Andrew Leung and Alex Long built TrippAR, an app that provides a way to learn about a new area that you’re exploring. TrippAR was built on BlippAR, a mobile app that allows you to train the system to recognize objects (in the demo, the guys used the Stamford iCenter where the event was held), and then overlay content and run scripts. This allowed them to make external requests to Scriptr.io to get information about the landmark being looked at, including nearby Points of Interest from Pitney Bowes Location Intelligence API and current prices for an Uber to that location. It was a great way to experiment with an AR frontend and API mashups. Source is here!
AR Bus Viewer
Aliaksandr Tsoi, Roman Presnakov, and Vitaly Kobzev also used BlippAR as a front-end focusing on a commuter scenario. With their demo, BlippAR recognizes a Connecticut DOT sign to trigger a request to scriptr.io with the user’s location. This location is used against a cached bus schedule to give relevant bus routes and times, which are overlayed on the screen. Source is here!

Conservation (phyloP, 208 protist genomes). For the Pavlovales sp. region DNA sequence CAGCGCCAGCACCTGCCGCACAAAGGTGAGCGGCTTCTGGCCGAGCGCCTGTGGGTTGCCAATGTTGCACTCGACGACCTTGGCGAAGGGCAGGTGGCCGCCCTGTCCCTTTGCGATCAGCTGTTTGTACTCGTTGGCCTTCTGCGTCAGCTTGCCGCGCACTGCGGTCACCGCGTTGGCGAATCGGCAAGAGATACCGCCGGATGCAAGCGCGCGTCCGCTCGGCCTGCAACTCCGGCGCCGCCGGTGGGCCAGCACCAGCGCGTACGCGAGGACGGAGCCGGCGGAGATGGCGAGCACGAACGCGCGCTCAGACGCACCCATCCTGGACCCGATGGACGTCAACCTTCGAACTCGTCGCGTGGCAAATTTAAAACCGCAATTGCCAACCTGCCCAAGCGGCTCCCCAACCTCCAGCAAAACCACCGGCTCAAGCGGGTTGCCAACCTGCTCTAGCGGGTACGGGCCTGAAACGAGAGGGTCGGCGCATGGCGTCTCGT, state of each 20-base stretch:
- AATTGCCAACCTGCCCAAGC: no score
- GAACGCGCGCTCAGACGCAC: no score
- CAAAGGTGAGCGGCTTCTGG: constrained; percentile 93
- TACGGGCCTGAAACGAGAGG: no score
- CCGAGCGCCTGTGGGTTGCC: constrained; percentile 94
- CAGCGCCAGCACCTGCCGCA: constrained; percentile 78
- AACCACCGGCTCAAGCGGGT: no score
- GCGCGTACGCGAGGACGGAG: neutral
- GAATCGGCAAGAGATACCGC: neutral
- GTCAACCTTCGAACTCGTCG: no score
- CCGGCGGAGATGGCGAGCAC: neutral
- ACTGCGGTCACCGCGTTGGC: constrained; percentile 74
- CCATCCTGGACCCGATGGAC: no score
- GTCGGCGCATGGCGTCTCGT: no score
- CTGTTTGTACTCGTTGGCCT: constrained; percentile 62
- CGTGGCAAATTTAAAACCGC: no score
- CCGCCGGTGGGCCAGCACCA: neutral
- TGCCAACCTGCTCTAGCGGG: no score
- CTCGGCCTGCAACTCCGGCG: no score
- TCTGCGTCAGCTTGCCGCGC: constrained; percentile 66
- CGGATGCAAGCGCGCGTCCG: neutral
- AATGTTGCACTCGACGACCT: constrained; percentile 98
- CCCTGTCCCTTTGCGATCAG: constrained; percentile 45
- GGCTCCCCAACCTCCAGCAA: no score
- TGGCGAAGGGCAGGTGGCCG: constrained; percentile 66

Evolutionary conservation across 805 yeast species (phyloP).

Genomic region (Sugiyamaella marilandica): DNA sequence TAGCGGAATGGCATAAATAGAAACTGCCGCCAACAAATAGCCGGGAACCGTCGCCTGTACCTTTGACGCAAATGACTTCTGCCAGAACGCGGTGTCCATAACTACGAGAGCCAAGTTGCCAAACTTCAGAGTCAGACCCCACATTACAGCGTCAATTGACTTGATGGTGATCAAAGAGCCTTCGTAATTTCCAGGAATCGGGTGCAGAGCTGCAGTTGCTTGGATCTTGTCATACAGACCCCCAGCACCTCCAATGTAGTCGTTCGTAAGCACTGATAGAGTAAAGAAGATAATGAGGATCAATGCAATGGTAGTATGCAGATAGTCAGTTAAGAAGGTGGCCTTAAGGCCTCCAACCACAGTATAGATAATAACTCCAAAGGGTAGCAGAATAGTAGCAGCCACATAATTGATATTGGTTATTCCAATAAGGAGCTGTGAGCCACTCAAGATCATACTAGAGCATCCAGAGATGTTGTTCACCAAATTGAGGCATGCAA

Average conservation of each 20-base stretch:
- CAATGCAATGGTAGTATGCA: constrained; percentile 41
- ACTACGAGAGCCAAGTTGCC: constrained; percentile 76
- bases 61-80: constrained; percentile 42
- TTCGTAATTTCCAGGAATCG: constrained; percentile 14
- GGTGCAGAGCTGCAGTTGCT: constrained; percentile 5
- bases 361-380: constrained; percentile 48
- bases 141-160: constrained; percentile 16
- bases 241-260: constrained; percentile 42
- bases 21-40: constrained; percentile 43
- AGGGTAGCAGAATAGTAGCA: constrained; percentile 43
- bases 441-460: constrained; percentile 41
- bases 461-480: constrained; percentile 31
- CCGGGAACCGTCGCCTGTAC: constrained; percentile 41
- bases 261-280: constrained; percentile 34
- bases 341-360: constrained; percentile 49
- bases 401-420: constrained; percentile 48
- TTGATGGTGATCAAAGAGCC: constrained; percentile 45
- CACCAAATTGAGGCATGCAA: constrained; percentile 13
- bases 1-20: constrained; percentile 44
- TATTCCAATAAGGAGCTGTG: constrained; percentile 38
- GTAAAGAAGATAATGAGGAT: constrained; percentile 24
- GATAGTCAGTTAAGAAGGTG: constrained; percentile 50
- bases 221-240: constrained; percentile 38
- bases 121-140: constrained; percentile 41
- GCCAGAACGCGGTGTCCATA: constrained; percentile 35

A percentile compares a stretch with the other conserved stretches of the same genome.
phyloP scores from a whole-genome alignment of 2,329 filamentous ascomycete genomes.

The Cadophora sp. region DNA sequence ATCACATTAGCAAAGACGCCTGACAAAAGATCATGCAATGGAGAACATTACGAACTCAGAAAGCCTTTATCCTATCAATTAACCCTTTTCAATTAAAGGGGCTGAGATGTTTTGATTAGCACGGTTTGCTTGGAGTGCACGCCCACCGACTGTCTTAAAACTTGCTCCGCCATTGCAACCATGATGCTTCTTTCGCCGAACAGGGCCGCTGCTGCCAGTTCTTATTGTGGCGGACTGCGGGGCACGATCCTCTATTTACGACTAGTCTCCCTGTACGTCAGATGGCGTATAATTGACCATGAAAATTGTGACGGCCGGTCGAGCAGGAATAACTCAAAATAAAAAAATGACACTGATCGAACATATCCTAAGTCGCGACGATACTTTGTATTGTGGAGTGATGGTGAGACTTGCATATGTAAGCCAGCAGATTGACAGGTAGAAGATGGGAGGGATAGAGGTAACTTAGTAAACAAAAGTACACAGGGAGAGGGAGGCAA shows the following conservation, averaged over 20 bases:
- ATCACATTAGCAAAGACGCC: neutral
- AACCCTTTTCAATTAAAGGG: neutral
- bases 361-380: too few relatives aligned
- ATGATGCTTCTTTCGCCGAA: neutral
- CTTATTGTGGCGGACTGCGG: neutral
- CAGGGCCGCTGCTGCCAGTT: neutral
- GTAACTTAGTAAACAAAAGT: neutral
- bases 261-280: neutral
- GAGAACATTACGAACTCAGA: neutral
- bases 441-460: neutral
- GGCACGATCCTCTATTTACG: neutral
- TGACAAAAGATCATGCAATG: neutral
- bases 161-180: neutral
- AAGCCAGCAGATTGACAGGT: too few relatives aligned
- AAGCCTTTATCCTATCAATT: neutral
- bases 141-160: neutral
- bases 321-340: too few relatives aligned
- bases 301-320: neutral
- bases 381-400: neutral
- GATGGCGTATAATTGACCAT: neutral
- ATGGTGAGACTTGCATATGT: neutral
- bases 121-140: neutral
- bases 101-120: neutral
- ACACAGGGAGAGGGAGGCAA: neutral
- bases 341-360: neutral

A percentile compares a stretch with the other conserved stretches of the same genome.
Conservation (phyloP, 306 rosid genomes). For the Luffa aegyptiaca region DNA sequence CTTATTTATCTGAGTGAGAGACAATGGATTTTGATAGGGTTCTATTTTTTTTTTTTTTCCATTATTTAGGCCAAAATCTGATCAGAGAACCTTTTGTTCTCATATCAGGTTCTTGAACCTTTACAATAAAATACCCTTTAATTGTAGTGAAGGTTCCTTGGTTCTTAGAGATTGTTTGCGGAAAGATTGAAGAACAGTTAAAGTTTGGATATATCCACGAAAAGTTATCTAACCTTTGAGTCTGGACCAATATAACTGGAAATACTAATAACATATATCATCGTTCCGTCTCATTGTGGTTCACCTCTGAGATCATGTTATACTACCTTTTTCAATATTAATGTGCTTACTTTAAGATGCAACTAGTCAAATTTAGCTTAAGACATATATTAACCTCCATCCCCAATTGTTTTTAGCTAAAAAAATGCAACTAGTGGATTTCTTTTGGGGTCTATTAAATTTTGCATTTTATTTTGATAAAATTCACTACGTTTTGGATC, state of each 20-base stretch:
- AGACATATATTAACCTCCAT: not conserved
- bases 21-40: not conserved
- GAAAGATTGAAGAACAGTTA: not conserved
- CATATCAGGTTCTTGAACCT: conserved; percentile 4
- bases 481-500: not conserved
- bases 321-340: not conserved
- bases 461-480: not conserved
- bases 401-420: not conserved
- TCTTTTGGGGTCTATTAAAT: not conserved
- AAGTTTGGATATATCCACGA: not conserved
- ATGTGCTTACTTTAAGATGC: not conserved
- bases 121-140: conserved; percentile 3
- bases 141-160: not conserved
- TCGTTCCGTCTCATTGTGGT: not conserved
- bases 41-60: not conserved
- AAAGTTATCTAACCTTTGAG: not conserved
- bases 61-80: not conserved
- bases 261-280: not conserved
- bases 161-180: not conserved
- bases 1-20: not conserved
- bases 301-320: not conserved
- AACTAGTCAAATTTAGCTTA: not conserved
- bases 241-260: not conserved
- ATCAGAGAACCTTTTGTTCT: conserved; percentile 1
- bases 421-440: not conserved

Leveraging Scriptr.io to build AR API’s
We spoke a lot at the event about the benefits of disconnecting business logic and data from the front-end. It was interesting during the presentations to see that one of the projects presented was actually a pure JS stack for building AR applications in a browser. Since both of the above projects actually deployed their own API’s, they could have easily ported their functionality into this other front-end. More AR + scriptr.io projects are sure to come!